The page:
riverfront bridge to madison image

Do stroads cause more accidents?

FYI: You can read this on Strong Towns!

The word “Stroad” has officially made it into the Urban Dictionary.

“Noun. Portmanteau of “street” and “road”: it describes a street, er, road, built for high speed, but with multiple access points. Excessive width is a common feature. A common feature in suburbia, especially along commercial strips. Unsafe at any speed, their extreme width and straightness paradoxically induces speeding. Somewhat more neutral than synonymous traffic sewer.”

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Driving a car is dangerous. In fact, it’s probably one of the most dangerous activities in your day. If you’re in a collision, you run the risk of death, injury or best case scenario, property damage and increased insurance rates. Many view this as an inevitable, albeit acceptable, consequence to modern life. And that is probably true. While it’d be naive to think design alone could reduce accidents, it can help.

What makes a street safe?

I think there are a lot of elements. The design is the first thing that comes to mind, and it’s followed by speed and traffic volume. I was curious to know how the stroad held up against other alternatives. To do this, I turned to my usual test lab: my hometown of Mankato. I examined Minnesota Department of Transportation crash data & AADT (average daily traffic volume) data in an admittedly non-scientific study.

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I selected seven different road segments with comparable volumes and extracted crash data from 2009, 2010 and 2011. I picked the three most recent years available. I selected four stroads, two traditional downtown streets and a medium volume road connecting the west side of town with the university neighborhoods.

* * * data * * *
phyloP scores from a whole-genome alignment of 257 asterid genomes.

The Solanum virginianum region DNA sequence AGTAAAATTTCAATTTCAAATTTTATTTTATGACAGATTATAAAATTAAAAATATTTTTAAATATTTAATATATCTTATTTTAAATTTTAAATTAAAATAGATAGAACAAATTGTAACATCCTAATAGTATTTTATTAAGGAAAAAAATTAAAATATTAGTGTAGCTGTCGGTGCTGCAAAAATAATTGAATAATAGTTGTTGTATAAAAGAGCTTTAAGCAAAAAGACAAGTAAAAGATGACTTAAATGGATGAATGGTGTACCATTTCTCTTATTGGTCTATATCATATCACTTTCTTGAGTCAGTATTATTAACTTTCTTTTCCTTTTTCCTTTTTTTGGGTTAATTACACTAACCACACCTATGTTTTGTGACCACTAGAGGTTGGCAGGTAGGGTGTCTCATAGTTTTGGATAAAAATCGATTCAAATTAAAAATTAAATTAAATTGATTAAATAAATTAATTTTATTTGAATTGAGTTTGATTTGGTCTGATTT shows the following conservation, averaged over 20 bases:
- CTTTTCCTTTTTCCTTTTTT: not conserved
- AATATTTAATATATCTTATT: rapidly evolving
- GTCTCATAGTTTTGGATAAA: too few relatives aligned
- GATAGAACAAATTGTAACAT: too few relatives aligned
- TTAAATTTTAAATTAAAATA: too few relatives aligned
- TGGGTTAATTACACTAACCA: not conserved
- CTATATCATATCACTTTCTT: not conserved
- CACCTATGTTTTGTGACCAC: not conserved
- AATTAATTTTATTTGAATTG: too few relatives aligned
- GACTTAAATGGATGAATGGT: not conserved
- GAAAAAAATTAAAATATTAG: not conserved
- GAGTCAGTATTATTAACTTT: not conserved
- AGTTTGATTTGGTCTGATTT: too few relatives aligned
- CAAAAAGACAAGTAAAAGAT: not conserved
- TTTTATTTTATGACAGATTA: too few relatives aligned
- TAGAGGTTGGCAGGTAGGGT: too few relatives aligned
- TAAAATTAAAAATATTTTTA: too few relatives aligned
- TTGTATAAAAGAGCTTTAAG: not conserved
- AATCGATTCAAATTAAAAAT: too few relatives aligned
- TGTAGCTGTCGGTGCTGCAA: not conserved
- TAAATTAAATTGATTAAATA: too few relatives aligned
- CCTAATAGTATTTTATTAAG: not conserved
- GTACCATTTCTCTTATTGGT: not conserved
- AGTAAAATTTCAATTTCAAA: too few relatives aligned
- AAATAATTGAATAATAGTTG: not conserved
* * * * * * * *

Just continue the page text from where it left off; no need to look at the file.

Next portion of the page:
The below road segments are ranked by crash ratio. The more dangerous roads are listed on top.

Location Road Type Daily Volume # of Crashes Crashes per Day Crash Ratio
Madison Ave (Victory to Hwy 22) Stroad 16,300 165 0.15 9.24447E-06
2nd St (Warren to Main St) Traditional Street 6,500 58 0.05 8.14893E-06
Bassett Dr (Madison to Hwy 22) Stroad 6,000 34 0.03 5.17504E-06
Madison Ave (Dane to Victory) Stroad 22,300 71 0.06 2.90763E-06
Adams St (Victory to Hwy 22) Stroad 11,000 30 0.03 2.49066E-06
Stolzman Rd (Stadium to Blue Earth) Road 11,800 20 0.02 1.54787E-06
Riverfront (Bridge to Madison) Traditional Street 19,100 28 0.03 1.33878E-06

[Note: This is not a scientific study. I used MnDOT CMAT and MnDOT ADT data. Speed limits on each road range from 35 to 45 miles per hour. There were zero fatalities on these roads. Most crashes were not alcohol related.]

The most dangerous road is Madison Avenue. This is Mankato’s Epic Stroad. It has 16,300 vehicles per day and 165 crashes. Compare this to Mankato’s traditional street, now a downtown thoroughfare, Riverfront Drive, that has 19,100 vehicles per day and a mere 28 crashes over the same three year period.

Madison_victory-22

This stretch of Madison Avenue has 14 access points within less than a mile stretch. This number alone wouldn’t be bad if the access points were traditional intersections. In the past year, Strong Towns has pointed to how these access points causes congestion. And studies have shown that these formless, high-volume arterials may also be a root cause of accidents [see Safe Urban Form and Safe Streets, Liveable Streets by Eric Dumbaugh & Robert Rae].

riverfront bridge to madison image

Contrast Madison Avenue to Riverfront Drive. Riverfront Drive is a high-volume stretch of road through Mankato’s first downtown (now marketed as “Old Town”). Make no mistake, Riverfront Drive carries a lot of vehicles. In fact, it carries more vehicles than Madison Avenue with fewer lanes and fewer crashes. It also has on-street parking, sidewalks, street trees and the buildings address the street [Important Note: This segment of town is actually fairly unpleasant. There are lots of vehicles, truck traffic, some existing industrial activity, the buildings aren’t typically well-kept and there seems to be a high rate of business turnover – but, as urban planners say, it has great bones.